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A changeroom of their own: the importance of designing for women in sport

By Madeleine Steele and Hames Sharley

Gender equality and sport are two topics that have had a rocky history. Men in elite sports are often paid more than their female counterparts, get better sponsorship deals, and men’s sports broadcasts are favoured with prime-time TV spots. Not to mention the undercurrent of sexism and harassment many women in sport face, both on and off the field. 

Many sporting organisations are actively trying to change the face of sport in Australia to become more inclusive, encouraging female participation through the promotion of women’s teams. In 2017, the Australian Football League (AFL), one of Australia’s biggest sporting codes, introduced a professional women’s league (the ALFW). Since then, female participation in AFL has skyrocketed, growing by 31% in 2019 alone

But tacking on a female team to a heavily male dominated sport isn’t an instant fix for gender equality. Women are entering a world which has been exclusively designed for men; from the uniforms and the coaching style to the very spaces in which they train. Although women’s footy is one of the fastest growing sports in Australia, the existing training facilities haven’t been designed for women at all. A complete lack of women’s changing facilities has seen swathes of female AFL players having to get changed in their cars or going home muddy because no showers were available. Not exactly an even playing ground. 

Port Adelaide ALFW

Port Adelaide Football Club plans to join the AFLW with its own female team in the not too distant future. But like many AFL clubs in Australia, its locker rooms, complete with open showers and a urinal trough, are iconically male; something the club wanted to rectify before welcoming their female team. So when Port Adelaide engaged Hames Sharley to redesign its training facilities at Alberton Oval, the creation of a female locker room was high on the agenda.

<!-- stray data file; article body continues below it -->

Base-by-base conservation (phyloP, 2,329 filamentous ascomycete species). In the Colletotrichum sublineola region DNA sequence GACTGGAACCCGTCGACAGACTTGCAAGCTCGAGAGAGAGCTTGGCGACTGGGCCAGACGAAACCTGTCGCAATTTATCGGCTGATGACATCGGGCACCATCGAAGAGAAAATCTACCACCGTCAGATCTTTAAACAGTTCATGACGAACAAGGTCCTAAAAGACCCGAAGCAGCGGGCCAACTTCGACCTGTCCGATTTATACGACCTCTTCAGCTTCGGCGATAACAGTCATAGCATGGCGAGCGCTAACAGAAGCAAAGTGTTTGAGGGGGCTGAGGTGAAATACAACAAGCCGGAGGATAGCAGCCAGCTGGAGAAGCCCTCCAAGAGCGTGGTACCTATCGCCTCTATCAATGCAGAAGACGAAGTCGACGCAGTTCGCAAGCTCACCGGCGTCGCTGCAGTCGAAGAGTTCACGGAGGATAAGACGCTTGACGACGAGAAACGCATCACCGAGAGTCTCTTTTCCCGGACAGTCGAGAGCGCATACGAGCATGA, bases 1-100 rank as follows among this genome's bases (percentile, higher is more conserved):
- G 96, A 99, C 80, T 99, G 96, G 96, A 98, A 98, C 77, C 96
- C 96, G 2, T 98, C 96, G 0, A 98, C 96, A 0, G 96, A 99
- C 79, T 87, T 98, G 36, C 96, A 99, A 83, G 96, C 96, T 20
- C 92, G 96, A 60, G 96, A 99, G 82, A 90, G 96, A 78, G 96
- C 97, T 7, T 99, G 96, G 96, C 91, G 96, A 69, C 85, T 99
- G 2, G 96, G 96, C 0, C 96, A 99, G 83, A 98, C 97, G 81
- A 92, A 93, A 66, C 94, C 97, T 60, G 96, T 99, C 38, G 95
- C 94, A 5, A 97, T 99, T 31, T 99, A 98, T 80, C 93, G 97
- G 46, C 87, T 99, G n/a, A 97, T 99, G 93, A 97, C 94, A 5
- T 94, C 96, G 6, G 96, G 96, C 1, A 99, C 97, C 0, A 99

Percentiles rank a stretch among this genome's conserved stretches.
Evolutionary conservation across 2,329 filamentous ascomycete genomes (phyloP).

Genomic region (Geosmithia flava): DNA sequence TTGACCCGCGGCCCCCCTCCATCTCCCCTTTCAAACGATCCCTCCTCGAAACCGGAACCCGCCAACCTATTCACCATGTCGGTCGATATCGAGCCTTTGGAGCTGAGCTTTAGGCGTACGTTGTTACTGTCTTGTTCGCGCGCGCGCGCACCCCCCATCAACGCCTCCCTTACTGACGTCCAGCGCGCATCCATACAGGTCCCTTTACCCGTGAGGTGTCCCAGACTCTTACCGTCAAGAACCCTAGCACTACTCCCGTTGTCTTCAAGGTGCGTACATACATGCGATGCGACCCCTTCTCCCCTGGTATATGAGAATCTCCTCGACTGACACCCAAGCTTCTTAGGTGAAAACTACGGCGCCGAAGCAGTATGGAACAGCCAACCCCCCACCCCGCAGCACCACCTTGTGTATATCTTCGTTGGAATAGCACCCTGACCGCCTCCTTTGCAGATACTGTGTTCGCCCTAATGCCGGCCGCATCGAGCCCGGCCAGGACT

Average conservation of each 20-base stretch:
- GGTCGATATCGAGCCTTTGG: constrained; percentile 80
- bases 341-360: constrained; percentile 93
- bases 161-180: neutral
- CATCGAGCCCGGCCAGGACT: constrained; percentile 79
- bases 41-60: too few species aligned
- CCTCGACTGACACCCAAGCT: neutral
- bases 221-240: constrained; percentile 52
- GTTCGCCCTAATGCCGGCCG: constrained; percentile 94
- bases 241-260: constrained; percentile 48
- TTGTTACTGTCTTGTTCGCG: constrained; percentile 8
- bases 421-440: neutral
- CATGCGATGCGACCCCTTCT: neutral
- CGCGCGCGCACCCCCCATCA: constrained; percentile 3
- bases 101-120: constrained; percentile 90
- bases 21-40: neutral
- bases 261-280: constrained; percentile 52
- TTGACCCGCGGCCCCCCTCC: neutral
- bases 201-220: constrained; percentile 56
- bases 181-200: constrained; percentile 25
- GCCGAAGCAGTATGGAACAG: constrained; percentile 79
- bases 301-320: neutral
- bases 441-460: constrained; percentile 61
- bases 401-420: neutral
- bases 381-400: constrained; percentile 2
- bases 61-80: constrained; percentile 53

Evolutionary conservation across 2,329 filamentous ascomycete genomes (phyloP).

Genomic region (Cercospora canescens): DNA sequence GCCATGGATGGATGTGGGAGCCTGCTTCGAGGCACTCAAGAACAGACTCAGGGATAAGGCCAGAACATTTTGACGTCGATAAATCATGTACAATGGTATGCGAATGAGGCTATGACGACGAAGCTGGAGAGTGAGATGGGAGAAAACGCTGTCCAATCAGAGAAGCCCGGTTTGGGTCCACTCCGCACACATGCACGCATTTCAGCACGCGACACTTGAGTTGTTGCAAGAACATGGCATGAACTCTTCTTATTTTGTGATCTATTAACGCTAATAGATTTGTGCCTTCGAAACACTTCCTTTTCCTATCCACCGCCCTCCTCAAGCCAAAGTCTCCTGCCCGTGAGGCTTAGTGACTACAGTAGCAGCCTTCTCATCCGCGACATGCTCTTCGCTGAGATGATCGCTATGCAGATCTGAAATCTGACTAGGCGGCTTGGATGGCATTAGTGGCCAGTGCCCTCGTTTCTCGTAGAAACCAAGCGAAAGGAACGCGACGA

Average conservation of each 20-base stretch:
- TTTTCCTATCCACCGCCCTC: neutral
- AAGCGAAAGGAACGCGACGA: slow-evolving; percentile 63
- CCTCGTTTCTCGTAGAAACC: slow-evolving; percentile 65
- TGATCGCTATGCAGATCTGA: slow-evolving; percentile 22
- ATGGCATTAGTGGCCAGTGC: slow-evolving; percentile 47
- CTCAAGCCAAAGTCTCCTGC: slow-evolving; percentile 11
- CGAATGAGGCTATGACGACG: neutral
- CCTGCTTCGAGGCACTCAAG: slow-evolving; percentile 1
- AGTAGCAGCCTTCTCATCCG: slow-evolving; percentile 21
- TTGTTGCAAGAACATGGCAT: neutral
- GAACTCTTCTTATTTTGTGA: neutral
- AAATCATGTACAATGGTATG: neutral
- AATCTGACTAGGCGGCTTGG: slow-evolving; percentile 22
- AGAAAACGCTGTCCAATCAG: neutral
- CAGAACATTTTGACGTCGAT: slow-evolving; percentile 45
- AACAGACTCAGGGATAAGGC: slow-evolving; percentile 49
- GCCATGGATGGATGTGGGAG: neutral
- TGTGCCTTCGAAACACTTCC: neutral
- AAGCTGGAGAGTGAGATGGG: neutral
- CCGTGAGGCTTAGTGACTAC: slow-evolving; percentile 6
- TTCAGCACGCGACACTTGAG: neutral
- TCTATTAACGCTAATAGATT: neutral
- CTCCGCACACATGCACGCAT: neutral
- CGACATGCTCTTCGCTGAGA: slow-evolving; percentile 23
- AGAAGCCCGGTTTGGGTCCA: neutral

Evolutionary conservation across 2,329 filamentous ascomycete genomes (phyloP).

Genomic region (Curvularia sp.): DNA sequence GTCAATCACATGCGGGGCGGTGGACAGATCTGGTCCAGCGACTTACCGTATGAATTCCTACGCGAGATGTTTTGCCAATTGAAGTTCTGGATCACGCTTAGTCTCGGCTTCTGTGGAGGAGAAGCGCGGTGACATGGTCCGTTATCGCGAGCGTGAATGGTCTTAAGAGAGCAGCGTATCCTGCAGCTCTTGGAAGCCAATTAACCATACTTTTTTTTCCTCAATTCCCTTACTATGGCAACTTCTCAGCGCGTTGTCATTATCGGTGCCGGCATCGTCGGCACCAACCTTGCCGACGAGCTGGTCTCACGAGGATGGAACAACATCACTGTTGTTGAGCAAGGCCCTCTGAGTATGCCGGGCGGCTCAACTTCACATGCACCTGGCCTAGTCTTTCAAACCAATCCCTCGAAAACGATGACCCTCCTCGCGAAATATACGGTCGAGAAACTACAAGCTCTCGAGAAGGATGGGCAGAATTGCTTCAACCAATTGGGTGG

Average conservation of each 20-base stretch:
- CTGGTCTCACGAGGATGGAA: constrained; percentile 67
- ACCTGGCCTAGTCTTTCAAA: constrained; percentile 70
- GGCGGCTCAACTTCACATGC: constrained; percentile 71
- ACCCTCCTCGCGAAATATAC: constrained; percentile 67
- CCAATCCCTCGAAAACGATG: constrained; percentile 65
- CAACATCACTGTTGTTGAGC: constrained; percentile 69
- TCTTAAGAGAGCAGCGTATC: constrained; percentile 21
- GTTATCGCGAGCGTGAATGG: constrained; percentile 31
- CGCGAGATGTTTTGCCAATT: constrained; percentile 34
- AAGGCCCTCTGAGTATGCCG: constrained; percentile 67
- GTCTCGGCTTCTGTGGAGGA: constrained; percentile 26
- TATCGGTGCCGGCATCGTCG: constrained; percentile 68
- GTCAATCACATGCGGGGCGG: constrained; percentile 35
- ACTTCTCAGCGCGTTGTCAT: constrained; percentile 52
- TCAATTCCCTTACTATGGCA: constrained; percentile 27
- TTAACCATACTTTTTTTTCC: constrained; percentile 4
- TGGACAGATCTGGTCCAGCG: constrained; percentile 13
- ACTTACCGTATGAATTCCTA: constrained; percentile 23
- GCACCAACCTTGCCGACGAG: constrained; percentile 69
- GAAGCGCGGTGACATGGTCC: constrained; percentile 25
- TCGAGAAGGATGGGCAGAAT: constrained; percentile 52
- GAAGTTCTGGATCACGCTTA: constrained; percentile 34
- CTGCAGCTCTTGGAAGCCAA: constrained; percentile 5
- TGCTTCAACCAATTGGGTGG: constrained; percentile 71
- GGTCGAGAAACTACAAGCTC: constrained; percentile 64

According to Leon Gouws, Hames Sharley’s project lead for the club’s redevelopment, the new locker rooms have been designed with safety and privacy in mind.

“We’ve done away with ‘traditional’ clubroom showers, instead opting for private toilets and showers with lockable doors. These also include a bench which allows players to get changed within a cubicle if desired. We’ve also considered sightlines throughout the design to increase privacy, and included the specification of sanitary disposal units. 

“We’ve also designed an area for the opposite sex to shower or use the toilet within that locker room vicinity. The future ALFW team may have coaches or team staff of the opposite sex, so the inclusion of an accessible toilet, shower and change space which is unisex, further supports the privacy and safety of the team. As will the additional carpark lighting which will be added as part of the overall upgrade.

“It’s important to note that while we designed the locker rooms in a way that will meet the needs of Port Adelaide’s female team, the locker rooms aren’t exclusively designed for women. The concept of private showers is increasingly becoming more commonplace in men’s changerooms too, and all the other features, such as mirrors, shelving, hanging space, etc. are all built in a way that will accommodate any teams using the space, male or female.”

Addressing second generation gender bias 

This year, the theme for International Women’s Day is ‘Choose to Challenge’, which aims to call out gender bias and inequality to help create a more inclusive world. This is a theme that resonates deeply with Hames Sharley, because addressing and overcoming second generation gender bias in design is a key focus for our team. 

When those original training facilities at Alberton Oval were built, there was no thought given for the women who may one day play there; the open showers and urinal troughs are a testament to this. But this football stadium is far from a one-off occurrence; the majority of the buildings we use every day have been designed by men, for men, without considering how women may use them and how their needs might be different. It’s a completely unintentional bias, known as second-generation gender bias, which simply forgets about the non-dominant class as if they don’t even exist. 

But when we know better, we do better. Hames Sharley, like the AFL is taking steps in the right direction to make significant improvements in this area and become more gender inclusive; not just adding female teams, but by creating spaces which accommodate for women too. And with more sporting associations looking at ways to become more gender inclusive, hopefully all sporting facilities designed in future will be done so with gender inclusivity in mind.         

Thank you to Madeleine Steele and Hames Sharley for this contributing piece.

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